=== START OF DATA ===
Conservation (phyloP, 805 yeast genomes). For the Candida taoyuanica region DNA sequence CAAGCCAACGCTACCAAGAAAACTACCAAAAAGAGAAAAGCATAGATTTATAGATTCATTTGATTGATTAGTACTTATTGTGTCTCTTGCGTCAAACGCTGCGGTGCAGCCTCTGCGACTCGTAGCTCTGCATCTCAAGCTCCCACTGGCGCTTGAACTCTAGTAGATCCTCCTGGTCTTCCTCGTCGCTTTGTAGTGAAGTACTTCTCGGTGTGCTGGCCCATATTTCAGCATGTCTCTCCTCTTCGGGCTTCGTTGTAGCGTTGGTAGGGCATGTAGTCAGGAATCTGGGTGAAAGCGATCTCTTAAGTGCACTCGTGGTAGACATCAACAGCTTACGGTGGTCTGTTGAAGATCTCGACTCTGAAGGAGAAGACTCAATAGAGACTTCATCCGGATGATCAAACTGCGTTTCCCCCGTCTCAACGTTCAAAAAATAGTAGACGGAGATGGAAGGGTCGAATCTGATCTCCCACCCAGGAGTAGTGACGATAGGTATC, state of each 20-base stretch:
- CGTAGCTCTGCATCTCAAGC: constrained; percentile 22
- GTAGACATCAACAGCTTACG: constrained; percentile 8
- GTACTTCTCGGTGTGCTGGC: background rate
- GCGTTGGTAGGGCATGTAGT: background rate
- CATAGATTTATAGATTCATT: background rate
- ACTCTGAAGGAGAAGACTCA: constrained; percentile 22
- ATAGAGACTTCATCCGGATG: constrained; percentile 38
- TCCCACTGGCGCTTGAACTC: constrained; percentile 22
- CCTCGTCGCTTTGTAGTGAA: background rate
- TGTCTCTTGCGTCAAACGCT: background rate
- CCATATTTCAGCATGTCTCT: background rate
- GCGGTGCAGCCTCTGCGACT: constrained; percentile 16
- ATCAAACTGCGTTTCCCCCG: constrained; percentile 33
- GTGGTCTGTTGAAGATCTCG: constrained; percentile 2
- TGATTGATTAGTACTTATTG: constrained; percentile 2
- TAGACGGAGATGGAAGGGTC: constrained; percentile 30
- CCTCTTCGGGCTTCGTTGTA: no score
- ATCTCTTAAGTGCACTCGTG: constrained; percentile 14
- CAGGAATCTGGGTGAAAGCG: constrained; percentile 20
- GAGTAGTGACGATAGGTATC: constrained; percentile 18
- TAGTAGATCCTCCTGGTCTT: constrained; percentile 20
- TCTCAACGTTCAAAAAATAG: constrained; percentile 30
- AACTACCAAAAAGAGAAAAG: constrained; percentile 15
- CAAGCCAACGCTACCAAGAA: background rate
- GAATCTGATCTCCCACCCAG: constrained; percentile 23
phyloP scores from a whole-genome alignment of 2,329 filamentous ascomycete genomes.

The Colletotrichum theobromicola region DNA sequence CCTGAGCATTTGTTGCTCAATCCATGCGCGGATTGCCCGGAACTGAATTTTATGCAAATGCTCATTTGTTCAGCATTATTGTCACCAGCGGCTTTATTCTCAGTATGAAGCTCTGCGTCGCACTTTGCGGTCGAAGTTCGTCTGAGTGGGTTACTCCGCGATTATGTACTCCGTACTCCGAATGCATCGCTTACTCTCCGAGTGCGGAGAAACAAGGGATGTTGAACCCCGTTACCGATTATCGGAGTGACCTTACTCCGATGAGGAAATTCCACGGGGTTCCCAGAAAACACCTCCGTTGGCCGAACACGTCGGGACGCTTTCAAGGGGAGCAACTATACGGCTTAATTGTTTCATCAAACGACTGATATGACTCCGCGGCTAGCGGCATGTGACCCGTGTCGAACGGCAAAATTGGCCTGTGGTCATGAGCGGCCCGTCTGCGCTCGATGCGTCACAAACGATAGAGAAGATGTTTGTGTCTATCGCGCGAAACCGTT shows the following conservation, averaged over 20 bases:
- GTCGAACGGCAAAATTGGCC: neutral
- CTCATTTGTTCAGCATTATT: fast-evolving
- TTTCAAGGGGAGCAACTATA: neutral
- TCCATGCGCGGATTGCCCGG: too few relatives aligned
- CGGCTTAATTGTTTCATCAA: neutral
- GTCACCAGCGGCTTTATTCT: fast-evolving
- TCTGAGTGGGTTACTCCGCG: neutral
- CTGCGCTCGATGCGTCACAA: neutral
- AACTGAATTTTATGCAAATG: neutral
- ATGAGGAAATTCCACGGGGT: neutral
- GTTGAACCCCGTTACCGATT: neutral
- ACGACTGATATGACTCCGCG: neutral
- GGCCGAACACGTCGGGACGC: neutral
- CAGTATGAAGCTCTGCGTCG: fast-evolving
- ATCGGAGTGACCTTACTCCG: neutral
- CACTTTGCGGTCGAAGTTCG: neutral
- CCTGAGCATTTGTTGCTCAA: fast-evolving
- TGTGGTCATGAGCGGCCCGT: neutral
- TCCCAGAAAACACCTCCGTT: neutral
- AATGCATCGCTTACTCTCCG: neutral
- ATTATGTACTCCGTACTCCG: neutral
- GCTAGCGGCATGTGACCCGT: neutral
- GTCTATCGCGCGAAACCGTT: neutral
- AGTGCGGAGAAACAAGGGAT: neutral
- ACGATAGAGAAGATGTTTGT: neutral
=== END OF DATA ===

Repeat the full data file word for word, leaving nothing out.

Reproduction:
Conservation (phyloP, 805 yeast genomes). For the Candida taoyuanica region DNA sequence CAAGCCAACGCTACCAAGAAAACTACCAAAAAGAGAAAAGCATAGATTTATAGATTCATTTGATTGATTAGTACTTATTGTGTCTCTTGCGTCAAACGCTGCGGTGCAGCCTCTGCGACTCGTAGCTCTGCATCTCAAGCTCCCACTGGCGCTTGAACTCTAGTAGATCCTCCTGGTCTTCCTCGTCGCTTTGTAGTGAAGTACTTCTCGGTGTGCTGGCCCATATTTCAGCATGTCTCTCCTCTTCGGGCTTCGTTGTAGCGTTGGTAGGGCATGTAGTCAGGAATCTGGGTGAAAGCGATCTCTTAAGTGCACTCGTGGTAGACATCAACAGCTTACGGTGGTCTGTTGAAGATCTCGACTCTGAAGGAGAAGACTCAATAGAGACTTCATCCGGATGATCAAACTGCGTTTCCCCCGTCTCAACGTTCAAAAAATAGTAGACGGAGATGGAAGGGTCGAATCTGATCTCCCACCCAGGAGTAGTGACGATAGGTATC, state of each 20-base stretch:
- CGTAGCTCTGCATCTCAAGC: constrained; percentile 22
- GTAGACATCAACAGCTTACG: constrained; percentile 8
- GTACTTCTCGGTGTGCTGGC: background rate
- GCGTTGGTAGGGCATGTAGT: background rate
- CATAGATTTATAGATTCATT: background rate
- ACTCTGAAGGAGAAGACTCA: constrained; percentile 22
- ATAGAGACTTCATCCGGATG: constrained; percentile 38
- TCCCACTGGCGCTTGAACTC: constrained; percentile 22
- CCTCGTCGCTTTGTAGTGAA: background rate
- TGTCTCTTGCGTCAAACGCT: background rate
- CCATATTTCAGCATGTCTCT: background rate
- GCGGTGCAGCCTCTGCGACT: constrained; percentile 16
- ATCAAACTGCGTTTCCCCCG: constrained; percentile 33
- GTGGTCTGTTGAAGATCTCG: constrained; percentile 2
- TGATTGATTAGTACTTATTG: constrained; percentile 2
- TAGACGGAGATGGAAGGGTC: constrained; percentile 30
- CCTCTTCGGGCTTCGTTGTA: no score
- ATCTCTTAAGTGCACTCGTG: constrained; percentile 14
- CAGGAATCTGGGTGAAAGCG: constrained; percentile 20
- GAGTAGTGACGATAGGTATC: constrained; percentile 18
- TAGTAGATCCTCCTGGTCTT: constrained; percentile 20
- TCTCAACGTTCAAAAAATAG: constrained; percentile 30
- AACTACCAAAAAGAGAAAAG: constrained; percentile 15
- CAAGCCAACGCTACCAAGAA: background rate
- GAATCTGATCTCCCACCCAG: constrained; percentile 23
phyloP scores from a whole-genome alignment of 2,329 filamentous ascomycete genomes.

The Colletotrichum theobromicola region DNA sequence CCTGAGCATTTGTTGCTCAATCCATGCGCGGATTGCCCGGAACTGAATTTTATGCAAATGCTCATTTGTTCAGCATTATTGTCACCAGCGGCTTTATTCTCAGTATGAAGCTCTGCGTCGCACTTTGCGGTCGAAGTTCGTCTGAGTGGGTTACTCCGCGATTATGTACTCCGTACTCCGAATGCATCGCTTACTCTCCGAGTGCGGAGAAACAAGGGATGTTGAACCCCGTTACCGATTATCGGAGTGACCTTACTCCGATGAGGAAATTCCACGGGGTTCCCAGAAAACACCTCCGTTGGCCGAACACGTCGGGACGCTTTCAAGGGGAGCAACTATACGGCTTAATTGTTTCATCAAACGACTGATATGACTCCGCGGCTAGCGGCATGTGACCCGTGTCGAACGGCAAAATTGGCCTGTGGTCATGAGCGGCCCGTCTGCGCTCGATGCGTCACAAACGATAGAGAAGATGTTTGTGTCTATCGCGCGAAACCGTT shows the following conservation, averaged over 20 bases:
- GTCGAACGGCAAAATTGGCC: neutral
- CTCATTTGTTCAGCATTATT: fast-evolving
- TTTCAAGGGGAGCAACTATA: neutral
- TCCATGCGCGGATTGCCCGG: too few relatives aligned
- CGGCTTAATTGTTTCATCAA: neutral
- GTCACCAGCGGCTTTATTCT: fast-evolving
- TCTGAGTGGGTTACTCCGCG: neutral
- CTGCGCTCGATGCGTCACAA: neutral
- AACTGAATTTTATGCAAATG: neutral
- ATGAGGAAATTCCACGGGGT: neutral
- GTTGAACCCCGTTACCGATT: neutral
- ACGACTGATATGACTCCGCG: neutral
- GGCCGAACACGTCGGGACGC: neutral
- CAGTATGAAGCTCTGCGTCG: fast-evolving
- ATCGGAGTGACCTTACTCCG: neutral
- CACTTTGCGGTCGAAGTTCG: neutral
- CCTGAGCATTTGTTGCTCAA: fast-evolving
- TGTGGTCATGAGCGGCCCGT: neutral
- TCCCAGAAAACACCTCCGTT: neutral
- AATGCATCGCTTACTCTCCG: neutral
- ATTATGTACTCCGTACTCCG: neutral
- GCTAGCGGCATGTGACCCGT: neutral
- GTCTATCGCGCGAAACCGTT: neutral
- AGTGCGGAGAAACAAGGGAT: neutral
- ACGATAGAGAAGATGTTTGT: neutral